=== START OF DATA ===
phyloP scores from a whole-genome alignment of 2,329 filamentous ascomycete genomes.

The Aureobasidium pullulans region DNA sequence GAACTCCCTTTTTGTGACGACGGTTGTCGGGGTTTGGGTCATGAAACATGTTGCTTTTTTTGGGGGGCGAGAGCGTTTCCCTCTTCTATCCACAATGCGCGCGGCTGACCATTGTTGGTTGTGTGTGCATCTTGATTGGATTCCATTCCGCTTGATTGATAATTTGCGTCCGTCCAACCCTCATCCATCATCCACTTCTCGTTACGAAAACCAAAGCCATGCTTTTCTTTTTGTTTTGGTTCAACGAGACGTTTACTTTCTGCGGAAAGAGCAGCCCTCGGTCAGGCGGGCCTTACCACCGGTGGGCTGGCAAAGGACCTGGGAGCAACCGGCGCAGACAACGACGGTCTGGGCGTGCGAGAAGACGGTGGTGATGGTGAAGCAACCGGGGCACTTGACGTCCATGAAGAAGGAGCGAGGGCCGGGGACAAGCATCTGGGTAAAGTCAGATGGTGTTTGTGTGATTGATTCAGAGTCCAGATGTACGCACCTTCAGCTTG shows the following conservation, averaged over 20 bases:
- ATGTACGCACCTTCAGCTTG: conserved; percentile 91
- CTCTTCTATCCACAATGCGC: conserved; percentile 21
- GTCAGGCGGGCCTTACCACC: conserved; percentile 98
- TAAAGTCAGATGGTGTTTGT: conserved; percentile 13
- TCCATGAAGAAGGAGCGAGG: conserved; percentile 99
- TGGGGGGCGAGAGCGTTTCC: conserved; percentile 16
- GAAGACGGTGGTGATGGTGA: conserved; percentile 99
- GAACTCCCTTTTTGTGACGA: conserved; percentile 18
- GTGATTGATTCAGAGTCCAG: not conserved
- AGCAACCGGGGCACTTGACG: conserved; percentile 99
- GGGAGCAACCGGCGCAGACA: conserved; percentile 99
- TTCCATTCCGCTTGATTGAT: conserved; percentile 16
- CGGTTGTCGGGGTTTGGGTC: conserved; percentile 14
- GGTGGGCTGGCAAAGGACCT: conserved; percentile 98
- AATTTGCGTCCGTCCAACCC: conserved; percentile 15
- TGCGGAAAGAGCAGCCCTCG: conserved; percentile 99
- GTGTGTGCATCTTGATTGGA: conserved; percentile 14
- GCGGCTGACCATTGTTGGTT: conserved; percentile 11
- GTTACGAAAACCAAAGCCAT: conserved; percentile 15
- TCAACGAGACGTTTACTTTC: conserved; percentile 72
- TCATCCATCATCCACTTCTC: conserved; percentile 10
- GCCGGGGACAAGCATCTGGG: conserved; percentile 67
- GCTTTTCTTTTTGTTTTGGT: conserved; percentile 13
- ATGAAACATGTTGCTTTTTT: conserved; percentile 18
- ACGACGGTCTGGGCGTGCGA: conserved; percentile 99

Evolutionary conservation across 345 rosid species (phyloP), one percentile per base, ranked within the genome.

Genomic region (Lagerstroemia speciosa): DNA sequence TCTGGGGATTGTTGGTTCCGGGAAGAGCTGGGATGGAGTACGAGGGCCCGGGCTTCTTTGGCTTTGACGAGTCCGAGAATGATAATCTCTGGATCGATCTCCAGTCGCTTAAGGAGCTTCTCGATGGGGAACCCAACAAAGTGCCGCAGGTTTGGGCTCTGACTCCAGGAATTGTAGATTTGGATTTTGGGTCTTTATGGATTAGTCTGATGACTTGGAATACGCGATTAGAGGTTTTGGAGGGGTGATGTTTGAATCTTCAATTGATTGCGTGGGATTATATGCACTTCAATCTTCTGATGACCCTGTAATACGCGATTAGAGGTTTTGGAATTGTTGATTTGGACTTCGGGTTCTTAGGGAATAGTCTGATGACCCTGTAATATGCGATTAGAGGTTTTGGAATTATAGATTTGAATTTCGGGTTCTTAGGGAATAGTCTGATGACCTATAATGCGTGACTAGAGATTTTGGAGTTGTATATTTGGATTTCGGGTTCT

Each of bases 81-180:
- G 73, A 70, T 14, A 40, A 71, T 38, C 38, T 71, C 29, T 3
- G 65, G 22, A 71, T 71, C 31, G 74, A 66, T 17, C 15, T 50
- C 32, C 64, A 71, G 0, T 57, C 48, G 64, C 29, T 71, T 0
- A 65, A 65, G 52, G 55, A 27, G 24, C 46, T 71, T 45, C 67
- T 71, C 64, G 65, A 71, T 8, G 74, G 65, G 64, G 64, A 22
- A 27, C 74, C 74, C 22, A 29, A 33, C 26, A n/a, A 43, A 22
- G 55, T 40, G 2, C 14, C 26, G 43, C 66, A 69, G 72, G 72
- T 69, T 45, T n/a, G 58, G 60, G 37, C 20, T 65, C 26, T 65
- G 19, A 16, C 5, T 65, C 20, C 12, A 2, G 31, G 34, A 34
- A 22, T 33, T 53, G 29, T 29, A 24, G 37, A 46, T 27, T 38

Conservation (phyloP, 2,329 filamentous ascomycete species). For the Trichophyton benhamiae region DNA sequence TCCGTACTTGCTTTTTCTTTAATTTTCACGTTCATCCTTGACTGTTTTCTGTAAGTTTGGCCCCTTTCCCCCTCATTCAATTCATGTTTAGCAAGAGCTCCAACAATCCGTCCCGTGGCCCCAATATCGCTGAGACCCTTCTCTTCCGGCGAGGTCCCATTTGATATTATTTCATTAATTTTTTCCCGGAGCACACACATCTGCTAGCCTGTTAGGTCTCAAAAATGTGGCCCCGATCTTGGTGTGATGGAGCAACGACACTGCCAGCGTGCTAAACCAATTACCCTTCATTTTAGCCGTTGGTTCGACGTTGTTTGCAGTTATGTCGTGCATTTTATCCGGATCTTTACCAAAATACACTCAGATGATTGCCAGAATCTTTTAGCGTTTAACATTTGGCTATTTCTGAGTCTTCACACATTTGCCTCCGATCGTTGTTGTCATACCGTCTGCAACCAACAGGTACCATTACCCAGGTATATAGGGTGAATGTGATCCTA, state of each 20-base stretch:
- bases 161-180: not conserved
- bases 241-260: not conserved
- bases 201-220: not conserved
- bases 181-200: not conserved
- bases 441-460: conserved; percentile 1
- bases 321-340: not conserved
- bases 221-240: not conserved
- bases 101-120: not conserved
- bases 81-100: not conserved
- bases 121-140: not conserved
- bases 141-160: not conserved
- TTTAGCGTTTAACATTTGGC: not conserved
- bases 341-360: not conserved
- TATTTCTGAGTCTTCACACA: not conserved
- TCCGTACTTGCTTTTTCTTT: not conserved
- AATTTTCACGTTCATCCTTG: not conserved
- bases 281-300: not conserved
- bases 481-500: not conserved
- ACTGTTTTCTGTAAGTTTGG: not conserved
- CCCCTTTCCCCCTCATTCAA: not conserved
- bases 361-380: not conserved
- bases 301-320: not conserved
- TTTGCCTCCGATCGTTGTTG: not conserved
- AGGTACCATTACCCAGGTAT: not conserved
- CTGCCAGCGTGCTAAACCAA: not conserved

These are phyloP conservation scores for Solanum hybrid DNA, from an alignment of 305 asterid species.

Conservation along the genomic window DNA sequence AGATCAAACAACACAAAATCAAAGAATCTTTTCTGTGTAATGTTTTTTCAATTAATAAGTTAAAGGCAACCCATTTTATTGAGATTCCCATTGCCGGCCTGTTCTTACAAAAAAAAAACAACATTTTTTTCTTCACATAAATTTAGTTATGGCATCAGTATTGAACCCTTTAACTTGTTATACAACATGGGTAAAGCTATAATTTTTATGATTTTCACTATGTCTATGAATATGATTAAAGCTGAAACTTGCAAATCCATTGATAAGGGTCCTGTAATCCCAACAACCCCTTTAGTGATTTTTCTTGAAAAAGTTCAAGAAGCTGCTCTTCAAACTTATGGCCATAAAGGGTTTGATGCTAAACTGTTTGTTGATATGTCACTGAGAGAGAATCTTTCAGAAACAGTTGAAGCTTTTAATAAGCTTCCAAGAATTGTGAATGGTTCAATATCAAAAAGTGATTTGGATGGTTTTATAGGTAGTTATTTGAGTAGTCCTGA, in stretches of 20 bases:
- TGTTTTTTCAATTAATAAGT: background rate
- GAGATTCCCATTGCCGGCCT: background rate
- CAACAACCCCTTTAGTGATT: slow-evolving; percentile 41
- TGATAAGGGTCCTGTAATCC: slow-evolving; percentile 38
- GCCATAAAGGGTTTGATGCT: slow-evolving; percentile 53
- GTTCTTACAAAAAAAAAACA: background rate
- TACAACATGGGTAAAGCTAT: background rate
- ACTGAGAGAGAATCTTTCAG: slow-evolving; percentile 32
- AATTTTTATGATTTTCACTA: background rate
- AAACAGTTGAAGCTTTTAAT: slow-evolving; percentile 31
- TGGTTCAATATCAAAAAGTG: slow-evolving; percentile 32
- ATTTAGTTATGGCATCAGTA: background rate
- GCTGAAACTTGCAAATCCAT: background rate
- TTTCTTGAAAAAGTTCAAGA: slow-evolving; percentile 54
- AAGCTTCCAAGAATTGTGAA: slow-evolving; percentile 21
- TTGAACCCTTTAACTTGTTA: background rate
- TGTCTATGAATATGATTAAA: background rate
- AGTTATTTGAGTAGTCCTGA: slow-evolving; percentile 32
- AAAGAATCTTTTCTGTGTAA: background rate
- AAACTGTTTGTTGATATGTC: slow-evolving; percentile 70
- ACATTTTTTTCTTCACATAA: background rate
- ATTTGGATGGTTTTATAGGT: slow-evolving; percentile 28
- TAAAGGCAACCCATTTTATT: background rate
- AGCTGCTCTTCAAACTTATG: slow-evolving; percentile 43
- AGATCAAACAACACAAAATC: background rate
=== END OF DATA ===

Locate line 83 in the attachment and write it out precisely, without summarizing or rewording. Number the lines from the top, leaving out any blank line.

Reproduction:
- AAGCTTCCAAGAATTGTGAA: slow-evolving; percentile 21